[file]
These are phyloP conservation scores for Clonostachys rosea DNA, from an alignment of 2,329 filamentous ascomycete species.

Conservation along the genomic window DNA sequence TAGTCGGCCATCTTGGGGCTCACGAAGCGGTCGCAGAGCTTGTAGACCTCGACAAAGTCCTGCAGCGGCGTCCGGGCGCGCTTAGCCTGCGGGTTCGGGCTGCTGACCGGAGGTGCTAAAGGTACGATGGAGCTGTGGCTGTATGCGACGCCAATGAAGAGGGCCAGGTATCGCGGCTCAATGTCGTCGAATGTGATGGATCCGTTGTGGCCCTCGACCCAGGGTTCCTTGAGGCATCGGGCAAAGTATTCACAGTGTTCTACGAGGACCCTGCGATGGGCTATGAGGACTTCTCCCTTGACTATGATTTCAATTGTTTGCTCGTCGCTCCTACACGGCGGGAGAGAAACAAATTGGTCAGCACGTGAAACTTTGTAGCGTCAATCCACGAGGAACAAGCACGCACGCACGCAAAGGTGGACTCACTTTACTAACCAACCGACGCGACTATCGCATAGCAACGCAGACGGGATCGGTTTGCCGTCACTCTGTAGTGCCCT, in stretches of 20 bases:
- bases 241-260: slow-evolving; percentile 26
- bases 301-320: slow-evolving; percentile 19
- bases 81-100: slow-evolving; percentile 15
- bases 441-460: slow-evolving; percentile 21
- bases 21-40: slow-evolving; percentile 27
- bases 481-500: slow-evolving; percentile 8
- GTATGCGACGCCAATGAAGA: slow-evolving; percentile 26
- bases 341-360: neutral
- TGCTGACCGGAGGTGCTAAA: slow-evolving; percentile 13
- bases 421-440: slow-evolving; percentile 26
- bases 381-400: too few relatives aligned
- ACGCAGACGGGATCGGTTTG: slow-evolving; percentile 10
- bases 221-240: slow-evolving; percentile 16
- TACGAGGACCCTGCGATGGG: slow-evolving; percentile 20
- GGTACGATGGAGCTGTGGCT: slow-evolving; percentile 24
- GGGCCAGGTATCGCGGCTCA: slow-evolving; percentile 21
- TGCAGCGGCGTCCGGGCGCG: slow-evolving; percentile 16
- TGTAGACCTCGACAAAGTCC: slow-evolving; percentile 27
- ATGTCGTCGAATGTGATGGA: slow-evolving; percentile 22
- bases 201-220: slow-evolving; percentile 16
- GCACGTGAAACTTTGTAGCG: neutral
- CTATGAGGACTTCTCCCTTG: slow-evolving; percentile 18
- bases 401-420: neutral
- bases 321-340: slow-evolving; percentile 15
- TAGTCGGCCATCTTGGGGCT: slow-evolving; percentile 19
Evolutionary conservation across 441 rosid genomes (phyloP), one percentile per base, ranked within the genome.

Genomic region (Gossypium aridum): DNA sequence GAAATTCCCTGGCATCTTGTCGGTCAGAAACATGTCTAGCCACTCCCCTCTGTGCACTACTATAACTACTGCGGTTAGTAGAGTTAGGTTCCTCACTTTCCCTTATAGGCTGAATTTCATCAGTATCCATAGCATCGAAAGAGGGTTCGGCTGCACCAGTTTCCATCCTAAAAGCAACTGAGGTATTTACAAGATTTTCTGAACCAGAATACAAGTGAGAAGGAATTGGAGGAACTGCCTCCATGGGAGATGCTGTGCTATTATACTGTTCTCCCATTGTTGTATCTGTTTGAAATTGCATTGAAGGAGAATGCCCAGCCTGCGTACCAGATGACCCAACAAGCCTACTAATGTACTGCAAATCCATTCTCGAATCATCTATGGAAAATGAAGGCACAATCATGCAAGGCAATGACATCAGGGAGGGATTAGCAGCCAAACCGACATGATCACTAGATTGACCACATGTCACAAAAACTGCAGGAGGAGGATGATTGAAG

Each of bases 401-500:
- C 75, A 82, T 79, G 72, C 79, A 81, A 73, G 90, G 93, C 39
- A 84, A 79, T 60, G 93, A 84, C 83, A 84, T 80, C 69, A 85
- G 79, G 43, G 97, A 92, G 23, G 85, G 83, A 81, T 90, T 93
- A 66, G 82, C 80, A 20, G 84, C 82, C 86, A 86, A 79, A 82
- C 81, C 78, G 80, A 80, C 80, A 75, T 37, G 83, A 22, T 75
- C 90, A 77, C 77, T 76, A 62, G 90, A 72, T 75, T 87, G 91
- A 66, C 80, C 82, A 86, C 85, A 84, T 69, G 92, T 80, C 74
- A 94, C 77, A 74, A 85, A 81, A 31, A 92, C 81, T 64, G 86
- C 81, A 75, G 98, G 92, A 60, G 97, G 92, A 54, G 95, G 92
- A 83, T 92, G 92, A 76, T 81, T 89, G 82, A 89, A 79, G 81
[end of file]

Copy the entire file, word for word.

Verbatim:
These are phyloP conservation scores for Clonostachys rosea DNA, from an alignment of 2,329 filamentous ascomycete species.

Conservation along the genomic window DNA sequence TAGTCGGCCATCTTGGGGCTCACGAAGCGGTCGCAGAGCTTGTAGACCTCGACAAAGTCCTGCAGCGGCGTCCGGGCGCGCTTAGCCTGCGGGTTCGGGCTGCTGACCGGAGGTGCTAAAGGTACGATGGAGCTGTGGCTGTATGCGACGCCAATGAAGAGGGCCAGGTATCGCGGCTCAATGTCGTCGAATGTGATGGATCCGTTGTGGCCCTCGACCCAGGGTTCCTTGAGGCATCGGGCAAAGTATTCACAGTGTTCTACGAGGACCCTGCGATGGGCTATGAGGACTTCTCCCTTGACTATGATTTCAATTGTTTGCTCGTCGCTCCTACACGGCGGGAGAGAAACAAATTGGTCAGCACGTGAAACTTTGTAGCGTCAATCCACGAGGAACAAGCACGCACGCACGCAAAGGTGGACTCACTTTACTAACCAACCGACGCGACTATCGCATAGCAACGCAGACGGGATCGGTTTGCCGTCACTCTGTAGTGCCCT, in stretches of 20 bases:
- bases 241-260: slow-evolving; percentile 26
- bases 301-320: slow-evolving; percentile 19
- bases 81-100: slow-evolving; percentile 15
- bases 441-460: slow-evolving; percentile 21
- bases 21-40: slow-evolving; percentile 27
- bases 481-500: slow-evolving; percentile 8
- GTATGCGACGCCAATGAAGA: slow-evolving; percentile 26
- bases 341-360: neutral
- TGCTGACCGGAGGTGCTAAA: slow-evolving; percentile 13
- bases 421-440: slow-evolving; percentile 26
- bases 381-400: too few relatives aligned
- ACGCAGACGGGATCGGTTTG: slow-evolving; percentile 10
- bases 221-240: slow-evolving; percentile 16
- TACGAGGACCCTGCGATGGG: slow-evolving; percentile 20
- GGTACGATGGAGCTGTGGCT: slow-evolving; percentile 24
- GGGCCAGGTATCGCGGCTCA: slow-evolving; percentile 21
- TGCAGCGGCGTCCGGGCGCG: slow-evolving; percentile 16
- TGTAGACCTCGACAAAGTCC: slow-evolving; percentile 27
- ATGTCGTCGAATGTGATGGA: slow-evolving; percentile 22
- bases 201-220: slow-evolving; percentile 16
- GCACGTGAAACTTTGTAGCG: neutral
- CTATGAGGACTTCTCCCTTG: slow-evolving; percentile 18
- bases 401-420: neutral
- bases 321-340: slow-evolving; percentile 15
- TAGTCGGCCATCTTGGGGCT: slow-evolving; percentile 19
Evolutionary conservation across 441 rosid genomes (phyloP), one percentile per base, ranked within the genome.

Genomic region (Gossypium aridum): DNA sequence GAAATTCCCTGGCATCTTGTCGGTCAGAAACATGTCTAGCCACTCCCCTCTGTGCACTACTATAACTACTGCGGTTAGTAGAGTTAGGTTCCTCACTTTCCCTTATAGGCTGAATTTCATCAGTATCCATAGCATCGAAAGAGGGTTCGGCTGCACCAGTTTCCATCCTAAAAGCAACTGAGGTATTTACAAGATTTTCTGAACCAGAATACAAGTGAGAAGGAATTGGAGGAACTGCCTCCATGGGAGATGCTGTGCTATTATACTGTTCTCCCATTGTTGTATCTGTTTGAAATTGCATTGAAGGAGAATGCCCAGCCTGCGTACCAGATGACCCAACAAGCCTACTAATGTACTGCAAATCCATTCTCGAATCATCTATGGAAAATGAAGGCACAATCATGCAAGGCAATGACATCAGGGAGGGATTAGCAGCCAAACCGACATGATCACTAGATTGACCACATGTCACAAAAACTGCAGGAGGAGGATGATTGAAG

Each of bases 401-500:
- C 75, A 82, T 79, G 72, C 79, A 81, A 73, G 90, G 93, C 39
- A 84, A 79, T 60, G 93, A 84, C 83, A 84, T 80, C 69, A 85
- G 79, G 43, G 97, A 92, G 23, G 85, G 83, A 81, T 90, T 93
- A 66, G 82, C 80, A 20, G 84, C 82, C 86, A 86, A 79, A 82
- C 81, C 78, G 80, A 80, C 80, A 75, T 37, G 83, A 22, T 75
- C 90, A 77, C 77, T 76, A 62, G 90, A 72, T 75, T 87, G 91
- A 66, C 80, C 82, A 86, C 85, A 84, T 69, G 92, T 80, C 74
- A 94, C 77, A 74, A 85, A 81, A 31, A 92, C 81, T 64, G 86
- C 81, A 75, G 98, G 92, A 60, G 97, G 92, A 54, G 95, G 92
- A 83, T 92, G 92, A 76, T 81, T 89, G 82, A 89, A 79, G 81